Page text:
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The expression and impact of antifungal grooming in ants
The systematic allo‐grooming of all individuals returning to the colony, be they contaminated or not, is probably a simple but robust prophylactic defence preventing the spread of fungal diseases in insect societies. Expand
Geographic patterns in the distribution of social systems in terrestrial arthropods
  • J. Purcell
  • Biology, Medicine
  • Biological reviews of the Cambridge Philosophical…
  • 1 May 2011
This review of previous studies of social gradients that form along latitudinal and altitudinal axes describes several environmental factors that vary consistently along such gradients, including climate variables and abundance of predators, and outline their proposed role in the social systems of terrestrial arthropods. Expand
Convergent Genetic Architecture Underlies Social Organization in Ants
It is demonstrated that a large, nonrecombining "social chromosome" is associated with social organization in the Alpine silver ant, Formica selysi, which is consistent with recent theoretical studies suggesting that suppression of recombination plays a key role in facilitating coordinated shifts in coadapted traits. Expand
Altitudinal Patterns of Spider Sociality and the Biology of a New Midelevation Social Anelosimus Species in Ecuador
It is suggested that the absence of subsocial Anelosimus species in the lowland rain forest may be due to an increased probability of maternal death in this habitat due to greater predation and/or precipitation, while absence of a sufficient supply of large insects at high elevations or latitudes may restrict social species to low‐ to midelevation tropical moist forests. Expand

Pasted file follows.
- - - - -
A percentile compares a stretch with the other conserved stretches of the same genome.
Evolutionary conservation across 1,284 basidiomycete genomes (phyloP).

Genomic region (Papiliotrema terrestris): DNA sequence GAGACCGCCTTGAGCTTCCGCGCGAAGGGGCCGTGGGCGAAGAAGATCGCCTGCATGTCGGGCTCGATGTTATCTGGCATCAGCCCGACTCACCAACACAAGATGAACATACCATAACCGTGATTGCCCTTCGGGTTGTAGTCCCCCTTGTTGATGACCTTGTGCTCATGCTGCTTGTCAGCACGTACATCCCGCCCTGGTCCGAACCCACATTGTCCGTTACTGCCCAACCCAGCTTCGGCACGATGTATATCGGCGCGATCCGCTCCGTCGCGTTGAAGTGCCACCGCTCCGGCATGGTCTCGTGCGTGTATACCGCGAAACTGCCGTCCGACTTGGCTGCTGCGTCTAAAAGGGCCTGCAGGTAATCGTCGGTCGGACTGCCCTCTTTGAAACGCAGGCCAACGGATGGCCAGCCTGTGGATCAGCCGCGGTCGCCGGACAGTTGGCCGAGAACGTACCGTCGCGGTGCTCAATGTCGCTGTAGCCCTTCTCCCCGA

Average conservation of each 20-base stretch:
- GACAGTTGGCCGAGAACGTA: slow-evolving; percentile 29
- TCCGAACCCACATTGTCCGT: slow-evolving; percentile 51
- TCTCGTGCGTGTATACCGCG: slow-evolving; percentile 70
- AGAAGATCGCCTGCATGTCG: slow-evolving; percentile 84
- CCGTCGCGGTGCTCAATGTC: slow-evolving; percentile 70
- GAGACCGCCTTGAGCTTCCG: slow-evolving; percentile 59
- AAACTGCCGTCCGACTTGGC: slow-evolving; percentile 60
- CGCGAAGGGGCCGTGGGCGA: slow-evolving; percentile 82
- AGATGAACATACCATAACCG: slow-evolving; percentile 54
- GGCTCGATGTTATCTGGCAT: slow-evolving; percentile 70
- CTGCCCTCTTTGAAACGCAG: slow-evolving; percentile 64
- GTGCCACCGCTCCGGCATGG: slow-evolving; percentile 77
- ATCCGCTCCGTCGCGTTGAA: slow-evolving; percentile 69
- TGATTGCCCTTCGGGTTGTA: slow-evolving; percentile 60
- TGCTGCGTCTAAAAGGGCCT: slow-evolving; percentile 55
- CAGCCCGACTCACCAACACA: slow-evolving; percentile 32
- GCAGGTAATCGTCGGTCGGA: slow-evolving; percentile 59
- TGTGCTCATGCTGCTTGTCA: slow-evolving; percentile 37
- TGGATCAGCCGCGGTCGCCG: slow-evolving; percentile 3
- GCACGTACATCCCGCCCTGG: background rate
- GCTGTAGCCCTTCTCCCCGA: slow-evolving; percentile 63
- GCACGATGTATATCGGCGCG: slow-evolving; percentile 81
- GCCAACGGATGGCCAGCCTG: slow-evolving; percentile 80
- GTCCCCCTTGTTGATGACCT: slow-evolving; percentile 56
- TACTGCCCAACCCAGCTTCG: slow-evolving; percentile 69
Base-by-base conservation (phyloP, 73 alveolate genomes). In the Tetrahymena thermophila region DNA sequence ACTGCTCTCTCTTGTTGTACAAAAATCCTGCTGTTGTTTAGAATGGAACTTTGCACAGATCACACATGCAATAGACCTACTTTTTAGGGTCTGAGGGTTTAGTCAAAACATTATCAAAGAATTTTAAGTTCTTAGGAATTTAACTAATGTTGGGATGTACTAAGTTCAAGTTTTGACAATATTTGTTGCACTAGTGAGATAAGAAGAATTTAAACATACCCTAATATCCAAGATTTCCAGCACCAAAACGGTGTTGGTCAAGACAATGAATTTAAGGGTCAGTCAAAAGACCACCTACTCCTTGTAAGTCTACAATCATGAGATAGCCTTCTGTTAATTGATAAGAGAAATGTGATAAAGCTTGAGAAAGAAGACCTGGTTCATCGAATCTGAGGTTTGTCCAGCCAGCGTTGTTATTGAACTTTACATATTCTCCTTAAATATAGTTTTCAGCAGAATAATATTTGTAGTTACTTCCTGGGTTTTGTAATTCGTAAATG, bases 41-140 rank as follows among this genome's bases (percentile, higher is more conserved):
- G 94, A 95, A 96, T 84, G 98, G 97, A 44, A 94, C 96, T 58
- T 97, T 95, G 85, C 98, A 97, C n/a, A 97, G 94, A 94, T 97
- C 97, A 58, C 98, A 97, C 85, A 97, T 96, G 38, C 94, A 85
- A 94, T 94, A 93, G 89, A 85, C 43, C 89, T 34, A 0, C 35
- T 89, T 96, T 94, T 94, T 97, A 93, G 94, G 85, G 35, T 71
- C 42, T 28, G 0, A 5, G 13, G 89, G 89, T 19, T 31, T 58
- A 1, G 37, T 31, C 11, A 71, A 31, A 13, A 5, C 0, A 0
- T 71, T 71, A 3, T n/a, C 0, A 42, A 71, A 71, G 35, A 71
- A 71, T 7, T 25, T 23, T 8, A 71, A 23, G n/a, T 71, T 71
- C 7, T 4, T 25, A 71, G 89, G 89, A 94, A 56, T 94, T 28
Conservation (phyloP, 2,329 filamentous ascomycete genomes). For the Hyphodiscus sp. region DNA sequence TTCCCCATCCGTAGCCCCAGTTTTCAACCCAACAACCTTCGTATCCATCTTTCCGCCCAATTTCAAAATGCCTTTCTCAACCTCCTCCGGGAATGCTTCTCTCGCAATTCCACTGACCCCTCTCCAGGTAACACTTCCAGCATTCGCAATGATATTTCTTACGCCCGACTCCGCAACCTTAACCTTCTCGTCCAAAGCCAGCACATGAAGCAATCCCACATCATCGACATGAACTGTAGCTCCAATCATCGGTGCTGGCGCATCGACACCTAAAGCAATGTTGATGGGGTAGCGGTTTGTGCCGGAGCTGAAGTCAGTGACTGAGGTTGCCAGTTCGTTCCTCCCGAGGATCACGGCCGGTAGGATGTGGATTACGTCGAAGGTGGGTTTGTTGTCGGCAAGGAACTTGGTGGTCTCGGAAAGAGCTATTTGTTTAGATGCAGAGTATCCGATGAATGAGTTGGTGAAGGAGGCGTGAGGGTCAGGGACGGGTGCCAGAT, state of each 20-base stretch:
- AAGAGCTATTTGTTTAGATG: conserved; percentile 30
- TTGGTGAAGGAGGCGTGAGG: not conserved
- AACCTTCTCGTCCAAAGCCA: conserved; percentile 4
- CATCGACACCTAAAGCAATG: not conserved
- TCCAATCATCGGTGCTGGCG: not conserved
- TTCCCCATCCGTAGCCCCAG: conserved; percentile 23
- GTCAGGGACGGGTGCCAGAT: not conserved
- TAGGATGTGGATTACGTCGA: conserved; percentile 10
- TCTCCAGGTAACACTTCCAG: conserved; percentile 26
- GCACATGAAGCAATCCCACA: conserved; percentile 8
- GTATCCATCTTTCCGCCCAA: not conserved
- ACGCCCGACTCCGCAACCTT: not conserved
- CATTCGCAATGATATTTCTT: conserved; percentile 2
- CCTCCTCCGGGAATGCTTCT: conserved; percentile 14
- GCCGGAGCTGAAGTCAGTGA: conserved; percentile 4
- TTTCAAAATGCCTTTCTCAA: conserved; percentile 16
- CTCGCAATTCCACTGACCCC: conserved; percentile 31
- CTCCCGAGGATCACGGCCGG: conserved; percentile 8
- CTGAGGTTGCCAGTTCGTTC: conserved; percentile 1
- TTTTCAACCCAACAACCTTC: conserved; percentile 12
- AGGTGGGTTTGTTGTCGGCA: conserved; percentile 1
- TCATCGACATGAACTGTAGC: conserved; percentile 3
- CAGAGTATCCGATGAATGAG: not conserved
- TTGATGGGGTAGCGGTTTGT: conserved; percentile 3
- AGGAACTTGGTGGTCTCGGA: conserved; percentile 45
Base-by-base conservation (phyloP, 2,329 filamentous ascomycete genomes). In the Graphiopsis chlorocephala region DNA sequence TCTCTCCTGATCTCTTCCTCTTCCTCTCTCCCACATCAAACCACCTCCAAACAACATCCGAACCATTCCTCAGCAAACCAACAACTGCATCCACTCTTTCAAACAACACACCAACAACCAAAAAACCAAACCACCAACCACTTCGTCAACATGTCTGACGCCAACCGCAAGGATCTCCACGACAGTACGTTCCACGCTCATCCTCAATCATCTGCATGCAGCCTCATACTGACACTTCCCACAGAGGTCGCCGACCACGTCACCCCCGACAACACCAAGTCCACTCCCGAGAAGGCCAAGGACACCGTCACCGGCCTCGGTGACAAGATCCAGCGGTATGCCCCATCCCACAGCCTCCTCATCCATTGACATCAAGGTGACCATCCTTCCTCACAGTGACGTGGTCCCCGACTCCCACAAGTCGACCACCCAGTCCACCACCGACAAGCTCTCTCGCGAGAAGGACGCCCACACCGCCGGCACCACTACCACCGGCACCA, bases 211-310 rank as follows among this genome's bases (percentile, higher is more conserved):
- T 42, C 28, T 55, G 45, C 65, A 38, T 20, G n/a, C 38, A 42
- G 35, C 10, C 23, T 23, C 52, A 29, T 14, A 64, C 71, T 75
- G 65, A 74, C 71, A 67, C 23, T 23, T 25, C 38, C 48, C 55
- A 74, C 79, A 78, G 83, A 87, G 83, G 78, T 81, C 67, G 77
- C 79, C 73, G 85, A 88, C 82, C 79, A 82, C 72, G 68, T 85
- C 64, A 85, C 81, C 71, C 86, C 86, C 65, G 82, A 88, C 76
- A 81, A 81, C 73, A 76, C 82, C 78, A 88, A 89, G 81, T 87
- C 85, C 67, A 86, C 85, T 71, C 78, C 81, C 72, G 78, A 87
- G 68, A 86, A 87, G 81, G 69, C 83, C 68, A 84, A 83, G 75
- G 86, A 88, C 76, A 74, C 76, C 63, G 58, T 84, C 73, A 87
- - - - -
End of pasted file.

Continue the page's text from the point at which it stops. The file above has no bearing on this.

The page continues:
Gradients of precipitation and ant abundance may contribute to the altitudinal range limit of subsocial spiders: insights from a transplant experiment
  • J. Purcell, L. Avilés
  • Biology, Medicine
  • Proceedings of the Royal Society B: Biological…
  • 22 November 2008
It is shown that protection from rainfall enhances the performance of small groups of spiders in the lowland rainforest, and it is suggested that predation or disturbance by ants may influence the geographical range limits of this species. Expand
Functional diversity decreases with temperature in high elevation ant fauna
The absence of a mound‐building ant from high elevations probably results from a reduction in the amount of vegetal materials provided by coniferous trees, and an insulation experiment indicated that mounds are more thermally insulated against the cold compared with soil. Expand
Transitions in social complexity along elevational gradients reveal a combined impact of season length and development time on social evolution
Comparing the life histories and distributions of populations of 176 species of Hymenoptera from the Swiss Alps shows that differences in altitudinal distributions and development times among social forms can explain these contrasting patterns. Expand
Differential allocation and deployment of direct and indirect defences by Vicia sepium along elevation gradients
The findings show that plant allocation to defences are subject to trade-offs depending on local conditions, and point to a feedback mechanism linking local herbivore pressure, predator abundance and the defence investment of plants. Expand
Smaller colonies and more solitary living mark higher elevation populations of a social spider.
In comparing colony size at six different altitudes in north-eastern Ecuador, it is found that the lowland A. eximius populations tend to have larger colonies and few solitary females, while at higher elevations, many of the colonies are small and the proportion of solitary females is greater. Expand
The Evolution of Inbred Social Systems in Spiders and Other Organisms: From Short-Term Gains to Long-Term Evolutionary Dead Ends?
Using social spiders as a case study, it is quantitatively shown that the potential costs of avoiding inbreeding through dispersal and solitary living could have outweighed the costs of inbreeding depression in the origin of inbred spider sociality. Expand